Island Light Investment Notes (Nov 2013)
December 6, 2013 | Investment Notes
Another month brought another new equity high. In November, the bull market in US equities continued as the S&P 500 hit new three new all-time highs during the month and closed above 1800 for the first time on November 22. It has been a great year for the US equity investor, and in this time of Thanksgiving and holiday celebration, all should rightfully celebrate. Wall Street’s professionals should be happy with their year-end bonuses, and those investors who were willing to take big risks have been handsomely rewarded.
But I’m not sure that Main Street is paying attention. Headlines reflect an undercurrent of worry about the economy, jobs, growth of income, government debt and bad fiscal management. Main Street is not listening to Wall Street talk about record corporate profits, earnings multiples that are not very expensive, modest inflation and improving economic trends. Main Street is focused on jobs, corporate greed, and income disparity. Wall Street and Main Street are watching different channels.
The trouble with this picture is that Main Street remembers the losses of 2008 too well, is still scarred by the Great Recession, and knows that good jobs have not magically appeared. Therefore, many on Main Street were not able or willing to participate in the great American equity rally.
But that may be changing, according to a Wall Street Journal article (“Stocks Regain Broad Appeal”, Nov 10, 2013). Individual investors are returning to equities. Whether this is good or bad news for equities remains to be seen. Many professionals believe that positive individual investor sentiment is a negative indicator for equity market growth. But other professionals take the view that the equity market is still relatively undervalued, even at this stage in a bull market. So far, we have seen little to indicate that equities will not keep on trucking along. Main Street investors should certainly have some of their savings in the global equity market, preferably in well-diversified risk-managed portfolios.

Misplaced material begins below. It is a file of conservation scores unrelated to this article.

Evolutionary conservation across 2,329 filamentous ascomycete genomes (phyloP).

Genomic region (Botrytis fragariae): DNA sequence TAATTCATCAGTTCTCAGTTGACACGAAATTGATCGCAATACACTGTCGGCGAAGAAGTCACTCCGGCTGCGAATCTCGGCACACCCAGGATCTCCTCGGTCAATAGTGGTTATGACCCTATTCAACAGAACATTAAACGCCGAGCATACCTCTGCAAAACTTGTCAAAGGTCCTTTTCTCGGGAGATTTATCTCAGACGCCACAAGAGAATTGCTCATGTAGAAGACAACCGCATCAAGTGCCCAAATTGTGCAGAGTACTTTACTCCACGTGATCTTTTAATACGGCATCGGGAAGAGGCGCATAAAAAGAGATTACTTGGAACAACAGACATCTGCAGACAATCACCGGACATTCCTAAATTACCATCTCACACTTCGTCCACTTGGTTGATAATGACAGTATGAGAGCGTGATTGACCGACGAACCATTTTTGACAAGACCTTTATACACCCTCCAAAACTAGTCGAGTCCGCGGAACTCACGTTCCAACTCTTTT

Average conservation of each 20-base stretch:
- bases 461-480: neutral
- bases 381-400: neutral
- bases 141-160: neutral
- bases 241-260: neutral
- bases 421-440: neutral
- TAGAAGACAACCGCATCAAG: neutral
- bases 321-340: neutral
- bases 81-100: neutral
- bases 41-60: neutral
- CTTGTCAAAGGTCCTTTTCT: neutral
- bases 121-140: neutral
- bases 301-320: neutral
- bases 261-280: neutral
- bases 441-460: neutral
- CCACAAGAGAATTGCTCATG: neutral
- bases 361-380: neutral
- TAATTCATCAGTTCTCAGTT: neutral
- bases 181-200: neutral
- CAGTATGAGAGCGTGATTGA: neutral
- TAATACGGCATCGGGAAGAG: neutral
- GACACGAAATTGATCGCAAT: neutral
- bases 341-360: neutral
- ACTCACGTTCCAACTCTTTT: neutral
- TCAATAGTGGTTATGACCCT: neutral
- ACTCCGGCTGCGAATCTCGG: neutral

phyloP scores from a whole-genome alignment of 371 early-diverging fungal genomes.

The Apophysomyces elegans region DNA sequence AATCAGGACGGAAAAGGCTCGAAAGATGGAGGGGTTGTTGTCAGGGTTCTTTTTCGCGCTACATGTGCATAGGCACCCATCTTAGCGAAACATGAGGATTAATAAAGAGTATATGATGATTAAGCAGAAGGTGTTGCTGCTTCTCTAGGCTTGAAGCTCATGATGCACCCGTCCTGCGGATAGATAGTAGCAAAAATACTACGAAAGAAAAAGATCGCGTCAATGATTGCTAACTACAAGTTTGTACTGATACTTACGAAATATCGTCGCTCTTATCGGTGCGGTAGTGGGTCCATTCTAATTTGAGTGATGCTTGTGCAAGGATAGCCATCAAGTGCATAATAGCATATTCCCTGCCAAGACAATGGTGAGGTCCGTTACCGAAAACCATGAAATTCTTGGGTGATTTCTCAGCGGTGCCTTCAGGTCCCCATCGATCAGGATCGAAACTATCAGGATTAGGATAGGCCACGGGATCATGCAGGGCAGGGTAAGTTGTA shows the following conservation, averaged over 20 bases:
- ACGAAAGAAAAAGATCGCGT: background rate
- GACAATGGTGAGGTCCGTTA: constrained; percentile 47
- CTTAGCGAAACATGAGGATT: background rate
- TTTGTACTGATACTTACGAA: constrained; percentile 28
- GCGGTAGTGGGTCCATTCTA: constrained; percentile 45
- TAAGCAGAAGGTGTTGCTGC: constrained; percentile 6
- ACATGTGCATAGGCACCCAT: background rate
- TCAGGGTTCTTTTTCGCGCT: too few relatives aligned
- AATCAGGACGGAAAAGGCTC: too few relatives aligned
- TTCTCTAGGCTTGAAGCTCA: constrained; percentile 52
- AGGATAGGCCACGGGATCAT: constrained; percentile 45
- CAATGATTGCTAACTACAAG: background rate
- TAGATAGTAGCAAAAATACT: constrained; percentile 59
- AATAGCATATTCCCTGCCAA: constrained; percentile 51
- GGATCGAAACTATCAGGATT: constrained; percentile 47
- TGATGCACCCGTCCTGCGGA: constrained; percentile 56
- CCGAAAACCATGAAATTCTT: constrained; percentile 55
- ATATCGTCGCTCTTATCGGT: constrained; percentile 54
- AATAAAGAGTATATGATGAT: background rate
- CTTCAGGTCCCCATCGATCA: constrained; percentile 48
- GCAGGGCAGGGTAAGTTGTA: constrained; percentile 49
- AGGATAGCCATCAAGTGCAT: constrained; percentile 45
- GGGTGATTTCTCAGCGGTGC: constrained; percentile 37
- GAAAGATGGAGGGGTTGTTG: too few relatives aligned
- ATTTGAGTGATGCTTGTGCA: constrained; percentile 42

U.S. equity markets posted strong results in the 4th quarter to date with all major indices achieving measurable gains. Non-US developed markets also performed well, as European economic growth translated into stock market gains. Non-US emerging markets lost ground in November after strong October and September returns. Small cap stocks outperformed large cap stocks. Value and growth by as returned approximately the same, although small cap growth performed slightly below small cap value. Gold bullion continued its year-long downward spiral losing more than 5% of value in November.
Domestic Fixed Income
The US Bond market dropped marginally in November after rising somewhat in October. The 10 year Treasury interest rate edged upward to 2.8% at the end of November from 2.6% in October and September. The continuing dominant driver of interest rate expectations remains the Fed’s commitment to monetary stimulation through quantitative easing (“QE”), despite signs of an improving economy and a drop in joblessness in November to 7.0%. Conditions are now sufficiently positive that the Fed could justify tapering QE at any of its next few meetings. Our suspicion is that there will be no change from current policy at least until Janet Yellen becomes chair of the Fed in January. Main Street concerns that tapering QE will halt the fragile jobs recovery will also likely keep the Fed from changing current policy in the very near term.
Global inflation expectations remain low and the US inflation rate for the 12 months ended October 31, 2013 at 0.9%. The low inflation expectations have contributed to inflation-protected security poor performance, despite a record global monetary accommodative policy.
We remain positive on equity markets in general, and particularly relative to bonds, because of seasonal factors, improving economic news, record corporate profits and moderate earnings multiples. But we also recognize that the US equity market is one exogenous shock away from a market correction and that at least one likely shock will occur when whispers of Fed tapering begin again, probably in early spring. That correction will cause Main Street great anxiety and give Wall Street another reason to buy on the dip. Until that occurs, we remain overweight equities. Keep on truckin’.
Matthew V. Pierce